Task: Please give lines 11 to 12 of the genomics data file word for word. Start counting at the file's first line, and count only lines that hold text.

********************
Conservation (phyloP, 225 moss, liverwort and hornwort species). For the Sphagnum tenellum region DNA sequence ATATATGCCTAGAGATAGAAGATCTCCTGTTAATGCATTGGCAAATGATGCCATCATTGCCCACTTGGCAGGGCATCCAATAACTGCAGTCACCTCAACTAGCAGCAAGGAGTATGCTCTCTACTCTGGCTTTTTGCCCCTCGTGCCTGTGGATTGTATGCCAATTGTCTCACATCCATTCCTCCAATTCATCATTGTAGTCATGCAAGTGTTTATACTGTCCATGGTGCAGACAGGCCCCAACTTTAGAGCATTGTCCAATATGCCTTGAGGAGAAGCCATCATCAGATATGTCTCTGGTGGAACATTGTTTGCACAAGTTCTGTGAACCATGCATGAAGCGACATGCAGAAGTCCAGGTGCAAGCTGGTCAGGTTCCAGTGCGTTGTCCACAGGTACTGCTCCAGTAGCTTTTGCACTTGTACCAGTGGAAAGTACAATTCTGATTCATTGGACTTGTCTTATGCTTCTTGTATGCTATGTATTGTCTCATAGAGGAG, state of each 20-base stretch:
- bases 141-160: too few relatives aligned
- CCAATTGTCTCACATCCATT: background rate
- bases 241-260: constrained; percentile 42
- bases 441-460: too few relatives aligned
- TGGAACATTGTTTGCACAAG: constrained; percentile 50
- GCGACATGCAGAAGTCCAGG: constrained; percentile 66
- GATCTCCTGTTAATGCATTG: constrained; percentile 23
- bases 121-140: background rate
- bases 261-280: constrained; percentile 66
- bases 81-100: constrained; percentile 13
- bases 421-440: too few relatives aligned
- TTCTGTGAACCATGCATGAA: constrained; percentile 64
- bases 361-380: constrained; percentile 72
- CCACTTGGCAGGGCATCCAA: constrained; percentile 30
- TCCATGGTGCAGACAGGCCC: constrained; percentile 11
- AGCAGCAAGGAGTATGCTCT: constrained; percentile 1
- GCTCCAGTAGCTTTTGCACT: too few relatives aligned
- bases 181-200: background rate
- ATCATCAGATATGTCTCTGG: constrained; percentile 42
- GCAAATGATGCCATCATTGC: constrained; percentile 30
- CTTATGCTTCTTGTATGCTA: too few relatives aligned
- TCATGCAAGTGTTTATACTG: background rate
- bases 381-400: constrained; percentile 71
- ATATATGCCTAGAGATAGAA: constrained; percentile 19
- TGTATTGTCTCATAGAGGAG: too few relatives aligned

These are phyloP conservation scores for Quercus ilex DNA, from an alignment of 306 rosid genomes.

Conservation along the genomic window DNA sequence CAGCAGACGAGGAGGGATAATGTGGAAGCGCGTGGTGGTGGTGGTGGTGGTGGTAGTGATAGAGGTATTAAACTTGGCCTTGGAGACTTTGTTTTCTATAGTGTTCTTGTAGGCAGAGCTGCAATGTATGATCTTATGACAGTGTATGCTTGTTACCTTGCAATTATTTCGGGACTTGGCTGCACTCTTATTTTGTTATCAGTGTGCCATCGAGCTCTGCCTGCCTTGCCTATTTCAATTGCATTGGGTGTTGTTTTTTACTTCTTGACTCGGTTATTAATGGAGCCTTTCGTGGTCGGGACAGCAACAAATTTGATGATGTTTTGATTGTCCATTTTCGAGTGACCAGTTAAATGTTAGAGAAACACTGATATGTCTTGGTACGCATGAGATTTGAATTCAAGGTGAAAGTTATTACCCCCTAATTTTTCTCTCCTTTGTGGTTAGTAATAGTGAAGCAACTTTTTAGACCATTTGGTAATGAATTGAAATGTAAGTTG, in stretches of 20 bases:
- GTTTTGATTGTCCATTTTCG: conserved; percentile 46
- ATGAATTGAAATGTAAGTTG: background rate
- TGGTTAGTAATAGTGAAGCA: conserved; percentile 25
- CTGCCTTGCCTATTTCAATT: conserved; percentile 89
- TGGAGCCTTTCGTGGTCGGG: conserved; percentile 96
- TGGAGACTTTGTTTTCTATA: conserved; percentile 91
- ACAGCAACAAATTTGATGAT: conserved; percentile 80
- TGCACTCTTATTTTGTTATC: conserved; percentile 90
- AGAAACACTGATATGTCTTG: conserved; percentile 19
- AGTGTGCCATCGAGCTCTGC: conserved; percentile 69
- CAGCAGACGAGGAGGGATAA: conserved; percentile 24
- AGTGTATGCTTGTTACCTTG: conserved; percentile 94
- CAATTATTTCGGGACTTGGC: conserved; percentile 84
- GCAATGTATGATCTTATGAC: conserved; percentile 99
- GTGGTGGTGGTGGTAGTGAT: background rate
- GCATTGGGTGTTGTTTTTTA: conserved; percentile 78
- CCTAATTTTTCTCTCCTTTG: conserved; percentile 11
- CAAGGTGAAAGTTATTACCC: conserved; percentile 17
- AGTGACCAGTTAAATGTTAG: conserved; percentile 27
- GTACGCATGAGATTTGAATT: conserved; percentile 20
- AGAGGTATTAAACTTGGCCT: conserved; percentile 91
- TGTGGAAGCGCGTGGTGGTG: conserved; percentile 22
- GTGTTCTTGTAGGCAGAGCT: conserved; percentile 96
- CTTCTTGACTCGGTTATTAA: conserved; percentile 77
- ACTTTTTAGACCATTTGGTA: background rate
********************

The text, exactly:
- bases 81-100: constrained; percentile 13
- bases 421-440: too few relatives aligned